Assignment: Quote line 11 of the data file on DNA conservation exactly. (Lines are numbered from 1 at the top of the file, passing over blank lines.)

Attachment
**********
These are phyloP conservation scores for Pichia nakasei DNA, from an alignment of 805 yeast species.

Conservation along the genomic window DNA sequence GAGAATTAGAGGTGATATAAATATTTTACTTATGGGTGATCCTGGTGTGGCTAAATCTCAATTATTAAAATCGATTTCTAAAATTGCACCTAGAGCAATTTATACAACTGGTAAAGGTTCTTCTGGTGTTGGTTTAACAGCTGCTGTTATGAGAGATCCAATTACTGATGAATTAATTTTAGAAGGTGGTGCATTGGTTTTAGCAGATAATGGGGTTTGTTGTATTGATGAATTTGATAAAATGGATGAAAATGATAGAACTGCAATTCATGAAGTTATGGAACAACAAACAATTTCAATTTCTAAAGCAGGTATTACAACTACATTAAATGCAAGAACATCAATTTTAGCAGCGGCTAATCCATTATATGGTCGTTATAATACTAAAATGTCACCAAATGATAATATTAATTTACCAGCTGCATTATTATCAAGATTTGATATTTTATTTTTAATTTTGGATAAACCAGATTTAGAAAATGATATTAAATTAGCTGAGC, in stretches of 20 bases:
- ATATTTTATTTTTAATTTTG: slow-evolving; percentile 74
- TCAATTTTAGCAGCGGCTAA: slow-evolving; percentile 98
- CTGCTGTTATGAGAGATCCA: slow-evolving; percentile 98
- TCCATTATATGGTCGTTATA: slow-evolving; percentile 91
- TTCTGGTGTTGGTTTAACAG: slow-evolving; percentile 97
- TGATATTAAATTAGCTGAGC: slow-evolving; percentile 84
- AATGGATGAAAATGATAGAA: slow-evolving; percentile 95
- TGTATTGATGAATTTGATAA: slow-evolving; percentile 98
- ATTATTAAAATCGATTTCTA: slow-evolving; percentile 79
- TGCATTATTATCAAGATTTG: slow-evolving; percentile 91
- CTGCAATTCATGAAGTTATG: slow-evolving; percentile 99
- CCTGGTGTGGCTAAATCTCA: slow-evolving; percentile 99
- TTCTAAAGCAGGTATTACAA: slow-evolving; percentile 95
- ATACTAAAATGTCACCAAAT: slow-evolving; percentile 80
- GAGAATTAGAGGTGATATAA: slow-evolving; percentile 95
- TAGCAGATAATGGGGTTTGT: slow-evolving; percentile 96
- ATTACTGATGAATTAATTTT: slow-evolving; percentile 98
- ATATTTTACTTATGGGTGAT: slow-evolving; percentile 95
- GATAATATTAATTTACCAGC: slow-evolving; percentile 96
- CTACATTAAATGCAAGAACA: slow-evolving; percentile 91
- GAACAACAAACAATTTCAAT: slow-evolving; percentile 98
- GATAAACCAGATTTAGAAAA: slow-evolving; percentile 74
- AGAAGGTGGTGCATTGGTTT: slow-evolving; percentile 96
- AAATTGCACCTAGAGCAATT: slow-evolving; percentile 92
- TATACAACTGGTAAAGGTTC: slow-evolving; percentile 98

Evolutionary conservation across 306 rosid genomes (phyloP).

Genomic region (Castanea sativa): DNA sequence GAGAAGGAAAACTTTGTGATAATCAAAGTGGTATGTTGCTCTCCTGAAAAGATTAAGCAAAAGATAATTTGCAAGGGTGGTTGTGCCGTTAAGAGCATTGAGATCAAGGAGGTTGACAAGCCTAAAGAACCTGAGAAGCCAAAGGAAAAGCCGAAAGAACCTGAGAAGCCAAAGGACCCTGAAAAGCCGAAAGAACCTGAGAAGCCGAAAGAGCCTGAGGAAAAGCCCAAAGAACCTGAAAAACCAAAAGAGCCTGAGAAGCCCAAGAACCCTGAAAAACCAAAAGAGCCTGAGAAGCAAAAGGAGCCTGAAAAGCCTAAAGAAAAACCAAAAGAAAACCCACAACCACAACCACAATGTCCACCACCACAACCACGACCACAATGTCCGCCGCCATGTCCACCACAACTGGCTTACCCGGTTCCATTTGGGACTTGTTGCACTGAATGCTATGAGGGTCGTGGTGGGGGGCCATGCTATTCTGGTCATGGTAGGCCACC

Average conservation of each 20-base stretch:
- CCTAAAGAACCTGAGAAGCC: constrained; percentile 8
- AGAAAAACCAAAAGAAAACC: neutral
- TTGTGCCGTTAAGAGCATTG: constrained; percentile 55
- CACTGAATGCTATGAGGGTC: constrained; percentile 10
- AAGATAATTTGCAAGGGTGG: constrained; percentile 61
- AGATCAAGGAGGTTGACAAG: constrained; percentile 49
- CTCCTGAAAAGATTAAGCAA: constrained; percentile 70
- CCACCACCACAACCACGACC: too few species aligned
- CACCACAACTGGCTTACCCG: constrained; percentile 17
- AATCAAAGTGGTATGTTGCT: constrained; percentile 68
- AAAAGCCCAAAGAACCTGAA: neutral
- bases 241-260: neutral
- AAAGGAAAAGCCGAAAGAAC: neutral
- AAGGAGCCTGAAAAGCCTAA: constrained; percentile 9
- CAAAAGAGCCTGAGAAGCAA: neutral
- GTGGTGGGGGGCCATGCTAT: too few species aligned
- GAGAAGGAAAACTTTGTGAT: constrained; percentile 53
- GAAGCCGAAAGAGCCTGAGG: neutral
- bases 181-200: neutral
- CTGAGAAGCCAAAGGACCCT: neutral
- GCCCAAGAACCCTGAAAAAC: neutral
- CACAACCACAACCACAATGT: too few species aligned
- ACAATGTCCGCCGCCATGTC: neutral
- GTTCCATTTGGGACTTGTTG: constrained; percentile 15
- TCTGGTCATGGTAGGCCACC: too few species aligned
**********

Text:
- ATTATTAAAATCGATTTCTA: slow-evolving; percentile 79